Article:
Australian New Colombo Plan (NCP) students joined the ASEAN Foundation’s Model ASEAN Meeting (AFMAM) in Bangkok for the first time.
Hosted in Bangkok, the recent 5th AFMAM was an opportunity for university students from across ASEAN and Australia to understand how ASEAN decision-makers address regional issues. Through a series of simulated ASEAN meetings, the 160 competitively selected delegates discussed key problems affecting ASEAN and Australia, and drafted plans on how ASEAN should respond.
The topics discussed at AFMAM spanned the varied and complex issues affecting today’s Indo-Pacific region, including counter-terrorism, the health of migrant workers, the development of an inclusive digital economy and the transition to renewable energy.
As a celebration of Australia’s involvement, AFMAM 2019 also hosted a dedicated simulation on Australia and ASEAN relations. This focused on enhancing the Sydney Declaration made by ASEAN and Australia leaders on the future of the ASEAN-Australia partnership at ASEAN-Australia Special Summit in March 2018.
Australian Ambassador to ASEAN, Ms Jane Duke, said Australia now ASEAN 2019 and activities like AFMAM offered a unique opportunity for Australian and ASEAN youth to develop their intercultural understanding, leadership skills, deepen their understanding of ASEAN-Australia relations and build lasting friendships.
“AFMAM delegates were able to bear witness and learn from the incredible diversity of the region.” Ms Duke said.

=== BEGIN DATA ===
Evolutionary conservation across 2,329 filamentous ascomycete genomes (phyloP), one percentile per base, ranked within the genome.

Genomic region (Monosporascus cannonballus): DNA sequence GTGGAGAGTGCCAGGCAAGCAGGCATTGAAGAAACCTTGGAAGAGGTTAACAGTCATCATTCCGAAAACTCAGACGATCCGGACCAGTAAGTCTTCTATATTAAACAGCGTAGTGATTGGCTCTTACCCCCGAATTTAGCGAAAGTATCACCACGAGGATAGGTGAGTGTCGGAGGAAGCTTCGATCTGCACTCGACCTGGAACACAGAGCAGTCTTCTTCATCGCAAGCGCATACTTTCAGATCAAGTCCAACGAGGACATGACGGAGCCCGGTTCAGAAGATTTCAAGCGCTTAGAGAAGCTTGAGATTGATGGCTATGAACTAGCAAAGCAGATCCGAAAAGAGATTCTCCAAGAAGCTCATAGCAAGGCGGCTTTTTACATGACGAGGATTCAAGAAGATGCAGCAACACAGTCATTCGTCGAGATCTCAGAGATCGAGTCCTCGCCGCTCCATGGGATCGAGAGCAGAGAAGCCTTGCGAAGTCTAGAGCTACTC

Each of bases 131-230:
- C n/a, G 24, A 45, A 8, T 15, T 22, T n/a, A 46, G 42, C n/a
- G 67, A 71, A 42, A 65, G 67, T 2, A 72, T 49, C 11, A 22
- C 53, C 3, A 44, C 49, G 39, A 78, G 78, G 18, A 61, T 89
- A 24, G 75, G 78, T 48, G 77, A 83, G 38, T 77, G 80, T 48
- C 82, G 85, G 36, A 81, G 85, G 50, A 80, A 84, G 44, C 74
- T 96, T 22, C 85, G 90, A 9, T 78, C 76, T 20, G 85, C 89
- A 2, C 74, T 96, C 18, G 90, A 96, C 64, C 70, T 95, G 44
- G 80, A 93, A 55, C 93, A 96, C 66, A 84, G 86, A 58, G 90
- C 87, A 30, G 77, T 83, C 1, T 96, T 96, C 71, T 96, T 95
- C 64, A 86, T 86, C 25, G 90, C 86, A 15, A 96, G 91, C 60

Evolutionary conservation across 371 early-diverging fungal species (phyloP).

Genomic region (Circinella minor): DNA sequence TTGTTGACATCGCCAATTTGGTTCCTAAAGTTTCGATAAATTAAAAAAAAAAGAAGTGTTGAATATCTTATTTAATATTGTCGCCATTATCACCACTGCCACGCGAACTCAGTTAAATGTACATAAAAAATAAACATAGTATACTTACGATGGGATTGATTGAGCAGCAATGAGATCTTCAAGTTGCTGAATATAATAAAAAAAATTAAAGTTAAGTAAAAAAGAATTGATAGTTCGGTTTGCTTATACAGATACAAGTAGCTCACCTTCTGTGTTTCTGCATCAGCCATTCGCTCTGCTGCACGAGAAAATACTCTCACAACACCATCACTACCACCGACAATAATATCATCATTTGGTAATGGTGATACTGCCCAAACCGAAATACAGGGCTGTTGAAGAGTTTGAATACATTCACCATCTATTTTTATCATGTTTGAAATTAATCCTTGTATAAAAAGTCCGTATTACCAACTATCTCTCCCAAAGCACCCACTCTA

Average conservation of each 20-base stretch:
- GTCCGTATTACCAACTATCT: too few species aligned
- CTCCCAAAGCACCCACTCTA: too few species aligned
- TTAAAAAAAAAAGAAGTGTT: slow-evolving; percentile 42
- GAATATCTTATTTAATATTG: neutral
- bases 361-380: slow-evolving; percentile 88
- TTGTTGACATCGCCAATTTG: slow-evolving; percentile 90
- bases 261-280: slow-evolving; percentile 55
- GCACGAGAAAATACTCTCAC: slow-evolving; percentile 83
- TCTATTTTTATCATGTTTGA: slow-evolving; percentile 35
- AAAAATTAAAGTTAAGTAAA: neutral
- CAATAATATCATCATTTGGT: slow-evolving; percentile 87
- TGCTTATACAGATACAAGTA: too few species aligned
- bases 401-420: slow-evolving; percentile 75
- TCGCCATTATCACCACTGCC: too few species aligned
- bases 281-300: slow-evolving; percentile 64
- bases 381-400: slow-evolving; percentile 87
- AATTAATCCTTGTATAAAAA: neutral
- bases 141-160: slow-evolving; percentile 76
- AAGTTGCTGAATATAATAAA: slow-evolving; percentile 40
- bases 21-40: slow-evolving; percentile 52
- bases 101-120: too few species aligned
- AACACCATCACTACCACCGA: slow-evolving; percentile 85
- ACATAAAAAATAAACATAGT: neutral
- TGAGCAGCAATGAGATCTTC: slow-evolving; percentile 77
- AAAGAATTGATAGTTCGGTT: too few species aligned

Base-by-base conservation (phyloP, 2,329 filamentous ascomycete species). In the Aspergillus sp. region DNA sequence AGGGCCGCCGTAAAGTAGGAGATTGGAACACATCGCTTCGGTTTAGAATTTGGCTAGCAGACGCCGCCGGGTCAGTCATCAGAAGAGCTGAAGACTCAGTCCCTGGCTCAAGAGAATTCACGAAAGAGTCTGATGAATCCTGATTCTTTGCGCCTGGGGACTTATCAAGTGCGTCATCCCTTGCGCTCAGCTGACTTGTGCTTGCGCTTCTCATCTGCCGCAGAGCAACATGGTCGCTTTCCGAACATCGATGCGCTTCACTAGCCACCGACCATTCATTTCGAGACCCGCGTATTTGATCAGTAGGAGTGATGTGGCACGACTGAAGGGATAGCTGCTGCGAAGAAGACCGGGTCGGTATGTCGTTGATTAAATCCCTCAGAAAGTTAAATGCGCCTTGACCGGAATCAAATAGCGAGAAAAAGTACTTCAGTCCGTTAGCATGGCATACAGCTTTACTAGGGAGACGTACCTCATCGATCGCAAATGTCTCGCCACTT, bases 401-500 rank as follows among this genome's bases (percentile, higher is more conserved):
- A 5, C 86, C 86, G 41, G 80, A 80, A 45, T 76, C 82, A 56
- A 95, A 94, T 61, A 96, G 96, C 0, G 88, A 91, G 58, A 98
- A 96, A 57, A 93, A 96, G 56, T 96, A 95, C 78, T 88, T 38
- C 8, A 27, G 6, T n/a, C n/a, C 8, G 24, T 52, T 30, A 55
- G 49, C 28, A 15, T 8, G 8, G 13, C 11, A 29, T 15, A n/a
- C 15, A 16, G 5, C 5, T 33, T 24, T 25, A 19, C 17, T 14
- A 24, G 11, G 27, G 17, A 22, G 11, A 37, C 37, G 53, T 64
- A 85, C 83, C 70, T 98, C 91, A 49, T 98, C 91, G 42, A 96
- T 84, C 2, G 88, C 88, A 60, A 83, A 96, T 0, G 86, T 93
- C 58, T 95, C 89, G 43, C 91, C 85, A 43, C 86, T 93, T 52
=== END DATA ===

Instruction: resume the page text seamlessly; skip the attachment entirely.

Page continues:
“Through the exchange of culture, ideas and knowledge, delegates were able to hone their negotiation and leadership skills in a uniquely-ASEAN context and build lasting connections with their peers.”
Australian delegate to AFMAM and 2019 NCP ASEAN Fellow, Cameron Allan, said that a highlight of AFMAM was the opportunity to discuss a regional problem in depth.
“As part of the ASEAN Economic Community track, my time was spent discussing the future of cities. This involved debating how ASEAN nations could reform transportation, waste management and digital connectivity to build smarter and more inclusive cities” Mr Allan said.
“AFMAM was a rare opportunity to listen to and comprehend perspectives on urban development from across the Southeast Asian region. Hearing directly from ASEAN youth has helped me appreciate the complexity of regional problems, especially how the development gap between nations can impact policy solutions.”
Another Australian delegate, Ashley Ramachandran, particularly enjoyed the cultural experience of AFMAM.
“It was fascinating to be surrounded by so many diverse individuals and learn about the unique aspects of different cultures. AFMAM has brought me closer with so many young people from the region with the desire to make a difference” Mrs Ramachandran said.
Australia’s involvement in the 5th AFMAM this year was proudly supported by Australia now ASEAN 2019.